Raised Floors

Carlos E Murillo-Sanchez ce.murillosanchez at gmail.com
Fri May 24 23:13:10 CDT 2019

Mark Matlock via cctalk wrote:
>     The discussion on raised floors in data centers reminded me of an interesting past experience. My company had installed its first supervisory process control system in an enzyme plant. The plant had been around for quite some time and the process control system was part of a retrofit of the facility. Part of that retrofit was remodeling a room for the PDP-11/44 and the related racks of industrial controllers. There were hundreds of cables carrying various analog and digital signals and control signals under the raised floor that they installed.
>     The only bad thing about the location of the data center was that it was directly under some tanks that were installed on the roof. One tank was for concentrated sulfuric acid which was used to adjust pH in the fermenters. That acid tank was filled from tanker trucks that would come from time to time. One day a trucker who was filling the tank was not paying attention and over filled the roof tank and acid overflowed over onto the roof which should have held the overflow, but it was a flat roof designed to protect from rain not concentrated sulfuric acid. Down in the data center the operator noticed that liquid was flowing down the walls of the room and past the raised floor tiles into the space below. It was easy to confirm it was acid since it was attacking the paint on the wall. The acid pooled under the floor with the cables.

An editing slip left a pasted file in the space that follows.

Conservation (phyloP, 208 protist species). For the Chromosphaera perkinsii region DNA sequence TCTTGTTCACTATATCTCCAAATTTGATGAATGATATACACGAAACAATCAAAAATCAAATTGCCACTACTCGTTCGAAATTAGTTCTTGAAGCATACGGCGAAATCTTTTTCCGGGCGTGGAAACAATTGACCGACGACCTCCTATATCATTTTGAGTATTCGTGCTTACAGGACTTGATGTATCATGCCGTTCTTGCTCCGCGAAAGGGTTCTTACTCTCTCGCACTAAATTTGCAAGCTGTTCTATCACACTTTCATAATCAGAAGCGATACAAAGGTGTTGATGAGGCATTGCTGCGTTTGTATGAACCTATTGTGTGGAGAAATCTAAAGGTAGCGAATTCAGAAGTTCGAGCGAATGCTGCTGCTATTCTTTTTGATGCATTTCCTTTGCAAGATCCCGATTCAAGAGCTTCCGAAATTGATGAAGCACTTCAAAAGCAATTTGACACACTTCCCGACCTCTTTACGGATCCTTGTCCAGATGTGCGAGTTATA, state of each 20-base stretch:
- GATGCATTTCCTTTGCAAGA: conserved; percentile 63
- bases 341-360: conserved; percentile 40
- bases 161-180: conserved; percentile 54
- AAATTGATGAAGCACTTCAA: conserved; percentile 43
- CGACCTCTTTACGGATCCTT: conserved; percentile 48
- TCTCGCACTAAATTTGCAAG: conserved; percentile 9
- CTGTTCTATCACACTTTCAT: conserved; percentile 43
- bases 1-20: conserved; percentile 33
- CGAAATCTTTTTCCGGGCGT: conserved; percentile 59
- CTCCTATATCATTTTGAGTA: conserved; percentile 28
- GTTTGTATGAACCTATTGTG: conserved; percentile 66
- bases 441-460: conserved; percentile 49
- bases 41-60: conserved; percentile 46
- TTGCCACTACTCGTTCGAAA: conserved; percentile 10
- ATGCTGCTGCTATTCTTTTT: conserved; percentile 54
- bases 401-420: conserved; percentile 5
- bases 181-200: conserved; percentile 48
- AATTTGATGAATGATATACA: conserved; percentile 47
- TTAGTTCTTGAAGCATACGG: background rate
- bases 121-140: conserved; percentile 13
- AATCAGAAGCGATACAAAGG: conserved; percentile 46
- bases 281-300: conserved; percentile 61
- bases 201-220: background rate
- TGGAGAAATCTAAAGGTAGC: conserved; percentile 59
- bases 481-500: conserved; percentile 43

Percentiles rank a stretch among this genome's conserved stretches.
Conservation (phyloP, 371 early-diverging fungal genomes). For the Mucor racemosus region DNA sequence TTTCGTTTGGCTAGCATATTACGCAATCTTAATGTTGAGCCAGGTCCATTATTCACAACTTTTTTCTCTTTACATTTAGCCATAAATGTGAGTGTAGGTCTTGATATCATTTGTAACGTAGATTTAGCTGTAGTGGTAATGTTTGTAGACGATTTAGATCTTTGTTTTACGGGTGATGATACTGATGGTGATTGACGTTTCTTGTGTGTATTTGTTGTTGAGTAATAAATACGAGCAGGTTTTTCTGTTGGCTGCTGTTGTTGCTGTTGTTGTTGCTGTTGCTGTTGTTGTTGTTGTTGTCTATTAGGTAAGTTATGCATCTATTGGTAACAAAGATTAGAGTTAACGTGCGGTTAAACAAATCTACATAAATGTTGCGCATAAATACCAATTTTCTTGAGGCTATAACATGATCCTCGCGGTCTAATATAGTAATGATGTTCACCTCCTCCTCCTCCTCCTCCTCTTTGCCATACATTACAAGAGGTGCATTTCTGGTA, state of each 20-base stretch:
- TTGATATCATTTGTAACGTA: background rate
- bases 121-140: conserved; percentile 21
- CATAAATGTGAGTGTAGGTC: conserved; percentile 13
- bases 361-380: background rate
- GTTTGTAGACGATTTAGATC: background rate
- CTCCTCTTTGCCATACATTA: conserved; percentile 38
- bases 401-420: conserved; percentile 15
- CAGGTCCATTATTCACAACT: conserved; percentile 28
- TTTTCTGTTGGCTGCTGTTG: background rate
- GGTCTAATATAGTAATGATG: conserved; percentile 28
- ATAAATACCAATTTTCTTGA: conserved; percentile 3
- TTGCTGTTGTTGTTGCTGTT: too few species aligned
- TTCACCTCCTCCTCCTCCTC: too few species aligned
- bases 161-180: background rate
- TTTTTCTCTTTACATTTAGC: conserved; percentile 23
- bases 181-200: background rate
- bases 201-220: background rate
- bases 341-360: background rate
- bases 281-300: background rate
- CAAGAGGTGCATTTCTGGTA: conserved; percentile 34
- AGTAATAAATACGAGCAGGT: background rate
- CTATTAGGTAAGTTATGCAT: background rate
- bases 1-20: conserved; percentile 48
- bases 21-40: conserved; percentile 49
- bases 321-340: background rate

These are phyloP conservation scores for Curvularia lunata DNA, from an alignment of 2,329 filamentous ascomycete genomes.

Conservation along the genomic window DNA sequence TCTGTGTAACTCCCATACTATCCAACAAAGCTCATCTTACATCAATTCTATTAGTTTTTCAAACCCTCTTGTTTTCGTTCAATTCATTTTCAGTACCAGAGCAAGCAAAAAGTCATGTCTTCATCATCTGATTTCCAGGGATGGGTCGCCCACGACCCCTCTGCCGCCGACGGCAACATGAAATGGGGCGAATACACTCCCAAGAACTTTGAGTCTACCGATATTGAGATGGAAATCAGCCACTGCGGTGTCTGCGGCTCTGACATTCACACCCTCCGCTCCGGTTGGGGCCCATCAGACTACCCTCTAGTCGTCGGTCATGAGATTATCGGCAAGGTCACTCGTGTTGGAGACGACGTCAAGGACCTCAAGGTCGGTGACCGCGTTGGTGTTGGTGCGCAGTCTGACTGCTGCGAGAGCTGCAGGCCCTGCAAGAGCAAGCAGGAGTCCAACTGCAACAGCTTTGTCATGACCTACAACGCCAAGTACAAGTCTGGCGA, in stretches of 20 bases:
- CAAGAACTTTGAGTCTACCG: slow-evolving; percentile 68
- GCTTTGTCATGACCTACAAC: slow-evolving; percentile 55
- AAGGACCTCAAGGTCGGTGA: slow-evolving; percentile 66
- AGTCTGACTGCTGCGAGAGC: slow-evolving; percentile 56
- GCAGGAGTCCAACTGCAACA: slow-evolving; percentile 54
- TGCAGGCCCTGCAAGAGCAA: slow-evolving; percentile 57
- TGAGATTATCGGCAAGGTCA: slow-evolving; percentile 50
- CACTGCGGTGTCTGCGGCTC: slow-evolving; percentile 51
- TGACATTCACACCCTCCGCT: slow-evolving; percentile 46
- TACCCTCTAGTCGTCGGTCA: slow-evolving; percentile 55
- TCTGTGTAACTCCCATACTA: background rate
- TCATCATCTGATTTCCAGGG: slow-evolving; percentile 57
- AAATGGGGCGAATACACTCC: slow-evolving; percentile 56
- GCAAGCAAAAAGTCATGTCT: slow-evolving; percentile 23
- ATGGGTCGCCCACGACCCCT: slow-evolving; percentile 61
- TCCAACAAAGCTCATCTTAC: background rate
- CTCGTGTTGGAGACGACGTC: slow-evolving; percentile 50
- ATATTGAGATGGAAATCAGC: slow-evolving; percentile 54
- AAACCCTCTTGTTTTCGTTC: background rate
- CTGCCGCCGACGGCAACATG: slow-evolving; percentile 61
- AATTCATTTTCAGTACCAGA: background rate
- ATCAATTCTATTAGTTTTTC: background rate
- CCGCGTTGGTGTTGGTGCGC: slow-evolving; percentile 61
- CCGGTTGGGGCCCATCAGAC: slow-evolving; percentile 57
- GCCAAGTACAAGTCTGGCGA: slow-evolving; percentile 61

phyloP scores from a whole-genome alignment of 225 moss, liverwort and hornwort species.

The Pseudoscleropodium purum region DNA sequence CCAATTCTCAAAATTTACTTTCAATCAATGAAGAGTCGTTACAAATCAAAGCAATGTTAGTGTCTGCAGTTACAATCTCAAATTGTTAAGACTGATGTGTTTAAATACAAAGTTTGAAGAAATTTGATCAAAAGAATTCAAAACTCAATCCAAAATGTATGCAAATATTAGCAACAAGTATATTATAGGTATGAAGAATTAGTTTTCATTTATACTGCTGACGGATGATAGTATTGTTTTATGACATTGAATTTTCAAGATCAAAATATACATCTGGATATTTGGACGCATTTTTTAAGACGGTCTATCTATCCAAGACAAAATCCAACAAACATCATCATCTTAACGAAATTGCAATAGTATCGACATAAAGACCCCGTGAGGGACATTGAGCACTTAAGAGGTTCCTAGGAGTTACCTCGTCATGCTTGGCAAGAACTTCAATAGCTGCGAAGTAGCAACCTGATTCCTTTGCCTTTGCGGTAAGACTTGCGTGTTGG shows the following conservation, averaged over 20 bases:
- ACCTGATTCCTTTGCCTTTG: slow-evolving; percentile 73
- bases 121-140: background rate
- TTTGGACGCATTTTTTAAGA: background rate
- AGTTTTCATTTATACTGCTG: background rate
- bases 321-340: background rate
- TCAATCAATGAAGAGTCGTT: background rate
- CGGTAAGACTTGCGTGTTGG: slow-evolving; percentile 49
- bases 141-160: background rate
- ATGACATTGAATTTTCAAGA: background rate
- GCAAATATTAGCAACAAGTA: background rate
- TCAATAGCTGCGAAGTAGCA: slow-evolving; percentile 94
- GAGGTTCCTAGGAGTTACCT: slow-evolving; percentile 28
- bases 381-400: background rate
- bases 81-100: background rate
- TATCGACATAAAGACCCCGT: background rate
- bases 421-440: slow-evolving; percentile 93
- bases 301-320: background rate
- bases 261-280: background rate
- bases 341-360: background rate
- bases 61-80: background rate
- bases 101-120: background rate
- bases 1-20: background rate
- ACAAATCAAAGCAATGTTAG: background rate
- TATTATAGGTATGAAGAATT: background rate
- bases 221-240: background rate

>       That was when they called the research chemists next door. We came in and determined that there were some drains under the floor (it had been a factory room before it was converted) and we suggested that they flush the space under the floor with water to dilute the acid to get as much of it out as possible. Then they used fans to try to dry out the room and the space under the floor.
>       After all this, miraculously everything seemed ok, but about once every 6 weeks or so that PDP-11/44 would develop some issue and the DEC field service guy (it was under contract) would come out and swap a board or two, marveling at how he had never seen boards that were so corroded. In retrospect I’m amazed that 11/44 survived as well as it did.
> Mark
Sulfuric acid is hard to wash off; the amount that made it to the room 
must have been pretty small, otherwise people couldn't be allowed in.  
And, if it was bad enough to corrode boards, imagine what that would do 
to your lungs and all mucous membranes in your body...


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